Public order offences are governed by the Public Order Act 1986 and cover a whole host of offences from a riot to the use of threatening or abusive language in public.
The law relating to public order offences can often seem complicated, so it is important to obtain expert legal advice at the earliest stage if you have been accused or arrested of such an offence.
What are Public Order offences?
Public order offences usually involve the use or threat of violence, abuse or harassment towards an individual or a group. A conviction for this type of offence, even where no one has been hurt or property damaged, can result in damage to a person’s reputation or career prospects, a criminal conviction and in more serious cases, a prison sentence.
What are the different types of offences?
Section 1 of the Public Order Act covers a Riot offence. This is where 12 or more people are present together, use of threaten unlawful violence with a ‘common purpose’ and their conduct (or behaviour) would cause a ‘reasonable’ person to fear for their personal safety.
A riot can occur in either a public or a private place. This offence is tried on indictment which means it will always be dealt with in the Crown Court.
If you are found guilty, the Court can impose a maximum sentence of 10 years imprisonment.
Section 2 of the Act is Violent disorder. This is the same as a riot but only 3 or more people need to be involved who are using or threatening violence. This means that the offence is much more common, such as at football matches where opposing supporters become involved in an altercation.
Violent disorder can be tried either in the Magistrates Court or the Crown Court but it is generally sent to the Crown Court. The maximum sentence in the Crown Court is 5 years custody.
An Affray is covered by Section 3 of the Act and involves the actions of people using or threatening violence where a member of the public would be afraid. This offence can often be quite confusing because the member of the public doesn’t have to actually be there – it can be a hypothetical person but helps the Court decide whether the offence has been committed. Affray involves 2 or more people.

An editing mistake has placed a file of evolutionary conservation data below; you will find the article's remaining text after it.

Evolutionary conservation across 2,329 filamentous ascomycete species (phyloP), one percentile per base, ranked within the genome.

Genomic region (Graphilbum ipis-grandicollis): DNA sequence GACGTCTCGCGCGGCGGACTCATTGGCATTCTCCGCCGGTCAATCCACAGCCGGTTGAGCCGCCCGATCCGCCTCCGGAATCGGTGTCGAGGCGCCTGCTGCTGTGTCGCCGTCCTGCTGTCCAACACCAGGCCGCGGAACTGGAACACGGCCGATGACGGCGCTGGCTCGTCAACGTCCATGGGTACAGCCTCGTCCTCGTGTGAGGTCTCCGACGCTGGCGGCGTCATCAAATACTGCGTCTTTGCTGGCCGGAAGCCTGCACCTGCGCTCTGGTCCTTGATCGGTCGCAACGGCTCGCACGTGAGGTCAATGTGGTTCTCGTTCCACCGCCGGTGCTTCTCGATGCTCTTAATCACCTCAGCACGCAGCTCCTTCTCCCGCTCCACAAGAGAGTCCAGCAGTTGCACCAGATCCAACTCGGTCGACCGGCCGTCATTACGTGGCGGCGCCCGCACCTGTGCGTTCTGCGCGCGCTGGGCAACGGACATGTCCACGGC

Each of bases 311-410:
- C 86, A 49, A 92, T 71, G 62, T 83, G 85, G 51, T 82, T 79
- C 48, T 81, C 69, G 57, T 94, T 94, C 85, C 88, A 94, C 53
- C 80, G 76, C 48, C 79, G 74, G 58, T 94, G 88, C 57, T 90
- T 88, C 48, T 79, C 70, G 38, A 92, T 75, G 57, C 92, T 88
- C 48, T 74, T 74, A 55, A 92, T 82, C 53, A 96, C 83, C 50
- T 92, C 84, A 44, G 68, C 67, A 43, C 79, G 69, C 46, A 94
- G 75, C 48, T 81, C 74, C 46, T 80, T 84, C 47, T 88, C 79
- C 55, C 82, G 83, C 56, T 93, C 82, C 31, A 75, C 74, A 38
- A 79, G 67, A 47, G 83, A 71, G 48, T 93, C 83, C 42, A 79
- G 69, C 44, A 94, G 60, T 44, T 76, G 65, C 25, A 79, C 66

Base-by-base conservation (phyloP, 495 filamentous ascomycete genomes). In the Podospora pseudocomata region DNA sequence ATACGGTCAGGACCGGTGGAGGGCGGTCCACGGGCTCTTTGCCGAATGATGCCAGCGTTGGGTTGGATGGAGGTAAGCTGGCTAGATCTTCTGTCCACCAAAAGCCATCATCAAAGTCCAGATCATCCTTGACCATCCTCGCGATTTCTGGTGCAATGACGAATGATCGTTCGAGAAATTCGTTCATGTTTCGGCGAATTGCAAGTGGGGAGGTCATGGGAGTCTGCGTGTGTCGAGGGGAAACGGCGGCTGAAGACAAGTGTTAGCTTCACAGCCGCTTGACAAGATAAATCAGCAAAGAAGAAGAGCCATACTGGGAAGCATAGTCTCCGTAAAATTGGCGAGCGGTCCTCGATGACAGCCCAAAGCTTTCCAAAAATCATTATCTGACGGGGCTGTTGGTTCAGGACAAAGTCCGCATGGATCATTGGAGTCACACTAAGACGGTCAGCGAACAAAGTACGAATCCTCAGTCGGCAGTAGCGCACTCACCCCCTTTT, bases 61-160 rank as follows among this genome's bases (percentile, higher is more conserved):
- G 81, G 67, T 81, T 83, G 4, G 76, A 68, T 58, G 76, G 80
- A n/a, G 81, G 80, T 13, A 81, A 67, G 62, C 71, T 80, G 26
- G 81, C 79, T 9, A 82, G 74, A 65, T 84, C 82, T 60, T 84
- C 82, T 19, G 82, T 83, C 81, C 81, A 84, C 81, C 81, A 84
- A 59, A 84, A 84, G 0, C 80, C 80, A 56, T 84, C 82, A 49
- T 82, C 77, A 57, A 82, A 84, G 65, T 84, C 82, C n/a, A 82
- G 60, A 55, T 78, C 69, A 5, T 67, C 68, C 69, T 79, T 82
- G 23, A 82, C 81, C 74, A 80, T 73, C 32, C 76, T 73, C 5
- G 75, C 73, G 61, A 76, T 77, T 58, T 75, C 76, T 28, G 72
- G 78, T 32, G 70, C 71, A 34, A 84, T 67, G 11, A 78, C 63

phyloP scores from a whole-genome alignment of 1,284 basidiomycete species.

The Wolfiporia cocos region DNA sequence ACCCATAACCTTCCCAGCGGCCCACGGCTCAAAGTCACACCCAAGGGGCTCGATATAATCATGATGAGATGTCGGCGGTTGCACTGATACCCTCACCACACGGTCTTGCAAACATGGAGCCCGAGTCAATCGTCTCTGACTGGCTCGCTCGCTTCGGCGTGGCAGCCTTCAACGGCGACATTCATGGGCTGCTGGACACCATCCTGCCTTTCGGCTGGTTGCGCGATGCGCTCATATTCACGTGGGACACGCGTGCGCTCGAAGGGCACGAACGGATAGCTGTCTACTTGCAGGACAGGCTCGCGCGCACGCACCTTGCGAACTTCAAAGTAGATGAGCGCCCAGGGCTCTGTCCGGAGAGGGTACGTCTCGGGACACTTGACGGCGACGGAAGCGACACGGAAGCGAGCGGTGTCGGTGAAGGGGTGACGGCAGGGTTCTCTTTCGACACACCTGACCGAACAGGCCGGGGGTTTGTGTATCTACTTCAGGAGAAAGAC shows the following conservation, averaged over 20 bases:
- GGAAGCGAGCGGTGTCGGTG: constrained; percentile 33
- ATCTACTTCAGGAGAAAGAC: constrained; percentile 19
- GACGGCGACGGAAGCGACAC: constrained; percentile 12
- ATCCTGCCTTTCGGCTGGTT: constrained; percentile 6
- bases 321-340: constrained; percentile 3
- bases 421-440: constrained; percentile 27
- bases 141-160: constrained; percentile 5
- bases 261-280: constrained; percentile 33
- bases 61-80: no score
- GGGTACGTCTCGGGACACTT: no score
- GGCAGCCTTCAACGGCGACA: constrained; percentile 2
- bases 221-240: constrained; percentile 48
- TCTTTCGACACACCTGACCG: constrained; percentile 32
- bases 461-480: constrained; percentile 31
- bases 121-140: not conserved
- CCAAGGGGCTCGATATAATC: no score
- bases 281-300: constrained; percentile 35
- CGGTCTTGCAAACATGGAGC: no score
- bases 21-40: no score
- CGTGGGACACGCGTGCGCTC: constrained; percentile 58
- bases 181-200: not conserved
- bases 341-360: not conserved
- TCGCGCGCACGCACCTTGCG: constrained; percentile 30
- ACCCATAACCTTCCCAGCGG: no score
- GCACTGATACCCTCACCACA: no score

Affray offences can occur where 2 people are having an argument or threatening to fight with each other. Affray can be heard in the Magistrates Court or the Crown Court and carries a maximum of 3 years imprisonment.
Section 4 of the Act applies where there is a fear or provocation of violence. The offence involves the use of threatening, abusive or insulting words or behaviour, such that another person either feared violence or it provoked them to use violence. It is a summary only offence which means it is dealt with in the Magistrates Court. The maximum sentence is 6 months BUT if the offence is racially aggravated then the case can be sent to the Crown Court and the maximum sentence is 2 years imprisonment.
Section 4A of the Act involves the intentional causing of harassment, alarm or distress. This means that the offender must intend to cause harassment, alarm or distress to another person and must act in a way that is abusive, threatening or insulting. It can be committed using words or behaviour. An example of this is shouting abuse towards another person intending that they feel insulted.
This offence is dealt with the in the Magistrates Court, with a maximum of 6 months custody and, as with Section 4 offences, if the offence is racially aggravated the Crown Court can impose a 2 year sentence.
Section 5 of the Act is covers the use of words, behaviour, gestures of signs where the defendant is aware that someone may be within hearing distance. This offence is very different from Section 4 and 4A because there doesn’t need to be any intention to cause harassment, alarm or distress. There is a defence that the behaviour was reasonable in the circumstances.
This offence is committed very regularly, even by swearing in the street. It can only be dealt with the Magistrates Court and the maximum sentence is a fine.
What is a racially aggravated offence?
An offence is racially aggravated if:
- At the time of committing the offence, or immediately before or after doing so, the offender demonstrates towards the victim of the offence hostility based on the victim’s membership or presumed membership of a racial or religious group; or
- The offence is motivated wholly or partly by hostility towards members of a racial or religious group based on their membership of that group.
This means that if the defendant makes a racial remark or reference to a person’s religion, then the offence is racially aggravated. These offences are treated more seriously by the Courts.
The law on public order offences can seem quite confusing. At Churchers, our criminal defence team has a wealth of experience in providing legal advice and representation for these types of offences. It is important to call us if you have been accused of an offence so that we can provide advice at the earliest stage.